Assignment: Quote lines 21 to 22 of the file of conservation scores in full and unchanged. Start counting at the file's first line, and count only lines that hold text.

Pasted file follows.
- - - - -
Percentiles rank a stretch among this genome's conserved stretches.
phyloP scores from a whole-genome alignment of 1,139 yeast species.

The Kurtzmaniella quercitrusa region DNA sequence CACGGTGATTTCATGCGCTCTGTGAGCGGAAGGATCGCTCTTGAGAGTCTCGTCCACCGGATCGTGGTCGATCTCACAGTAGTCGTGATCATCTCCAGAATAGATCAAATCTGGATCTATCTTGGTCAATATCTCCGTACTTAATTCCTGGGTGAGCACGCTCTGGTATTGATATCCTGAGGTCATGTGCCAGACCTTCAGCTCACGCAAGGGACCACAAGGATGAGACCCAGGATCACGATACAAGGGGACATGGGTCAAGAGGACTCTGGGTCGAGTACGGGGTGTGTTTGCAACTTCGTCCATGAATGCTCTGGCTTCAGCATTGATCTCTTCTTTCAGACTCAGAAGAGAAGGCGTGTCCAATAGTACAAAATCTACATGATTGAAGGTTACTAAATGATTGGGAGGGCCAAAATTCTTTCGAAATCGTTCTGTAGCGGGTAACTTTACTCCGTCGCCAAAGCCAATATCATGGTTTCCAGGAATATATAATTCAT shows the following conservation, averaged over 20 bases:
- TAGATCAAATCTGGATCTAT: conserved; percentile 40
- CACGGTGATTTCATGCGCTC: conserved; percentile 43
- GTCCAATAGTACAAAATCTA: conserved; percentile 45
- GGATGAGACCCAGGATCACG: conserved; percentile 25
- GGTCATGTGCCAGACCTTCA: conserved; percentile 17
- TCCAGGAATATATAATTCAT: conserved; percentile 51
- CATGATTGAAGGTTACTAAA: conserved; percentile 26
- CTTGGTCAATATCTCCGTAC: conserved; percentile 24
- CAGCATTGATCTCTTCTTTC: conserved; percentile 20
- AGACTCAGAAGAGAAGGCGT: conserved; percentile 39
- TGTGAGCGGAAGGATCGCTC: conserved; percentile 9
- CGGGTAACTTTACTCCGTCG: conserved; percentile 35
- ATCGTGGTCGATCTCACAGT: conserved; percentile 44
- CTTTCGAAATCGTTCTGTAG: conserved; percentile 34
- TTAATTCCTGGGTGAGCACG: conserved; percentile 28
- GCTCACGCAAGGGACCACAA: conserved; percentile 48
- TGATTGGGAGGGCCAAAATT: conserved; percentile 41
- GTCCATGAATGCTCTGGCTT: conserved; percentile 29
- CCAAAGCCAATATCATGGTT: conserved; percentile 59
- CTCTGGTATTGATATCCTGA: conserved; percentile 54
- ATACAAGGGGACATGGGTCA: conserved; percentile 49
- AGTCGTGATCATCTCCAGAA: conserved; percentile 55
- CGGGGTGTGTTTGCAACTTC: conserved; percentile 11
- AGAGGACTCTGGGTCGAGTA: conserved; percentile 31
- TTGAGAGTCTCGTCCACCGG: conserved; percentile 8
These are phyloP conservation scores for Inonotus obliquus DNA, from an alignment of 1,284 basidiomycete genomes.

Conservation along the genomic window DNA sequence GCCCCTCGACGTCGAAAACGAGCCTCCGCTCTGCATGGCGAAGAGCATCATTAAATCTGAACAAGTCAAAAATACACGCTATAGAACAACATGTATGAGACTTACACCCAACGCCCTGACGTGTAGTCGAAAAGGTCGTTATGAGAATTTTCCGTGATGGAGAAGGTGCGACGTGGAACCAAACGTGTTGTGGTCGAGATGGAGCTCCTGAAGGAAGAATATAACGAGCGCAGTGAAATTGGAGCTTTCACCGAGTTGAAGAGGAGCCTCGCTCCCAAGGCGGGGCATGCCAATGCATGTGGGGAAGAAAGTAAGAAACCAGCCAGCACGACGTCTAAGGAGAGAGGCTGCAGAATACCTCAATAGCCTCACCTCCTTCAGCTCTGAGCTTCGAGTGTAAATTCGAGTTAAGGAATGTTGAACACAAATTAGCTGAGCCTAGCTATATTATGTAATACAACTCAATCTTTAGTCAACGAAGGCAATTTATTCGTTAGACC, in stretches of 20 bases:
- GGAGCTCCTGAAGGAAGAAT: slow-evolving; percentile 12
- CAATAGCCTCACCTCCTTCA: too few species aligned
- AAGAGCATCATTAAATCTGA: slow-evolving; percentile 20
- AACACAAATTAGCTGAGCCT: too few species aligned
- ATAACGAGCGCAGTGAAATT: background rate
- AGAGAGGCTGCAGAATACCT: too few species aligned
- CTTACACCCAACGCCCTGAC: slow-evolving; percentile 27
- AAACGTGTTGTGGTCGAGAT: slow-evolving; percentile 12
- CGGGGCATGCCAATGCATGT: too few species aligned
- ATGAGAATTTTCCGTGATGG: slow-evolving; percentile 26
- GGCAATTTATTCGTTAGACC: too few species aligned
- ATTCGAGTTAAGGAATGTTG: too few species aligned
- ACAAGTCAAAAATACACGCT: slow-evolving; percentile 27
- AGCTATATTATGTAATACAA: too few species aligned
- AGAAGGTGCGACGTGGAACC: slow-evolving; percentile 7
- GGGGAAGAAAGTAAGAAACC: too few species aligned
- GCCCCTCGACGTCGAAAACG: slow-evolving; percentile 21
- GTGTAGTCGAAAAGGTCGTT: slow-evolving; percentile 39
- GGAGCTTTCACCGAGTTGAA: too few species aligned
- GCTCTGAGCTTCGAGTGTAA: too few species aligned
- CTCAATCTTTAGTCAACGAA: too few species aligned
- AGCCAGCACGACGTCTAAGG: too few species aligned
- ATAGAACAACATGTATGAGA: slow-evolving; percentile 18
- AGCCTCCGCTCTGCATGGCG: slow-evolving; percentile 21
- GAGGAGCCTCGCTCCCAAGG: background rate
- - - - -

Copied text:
- GTCCATGAATGCTCTGGCTT: conserved; percentile 29
- CCAAAGCCAATATCATGGTT: conserved; percentile 59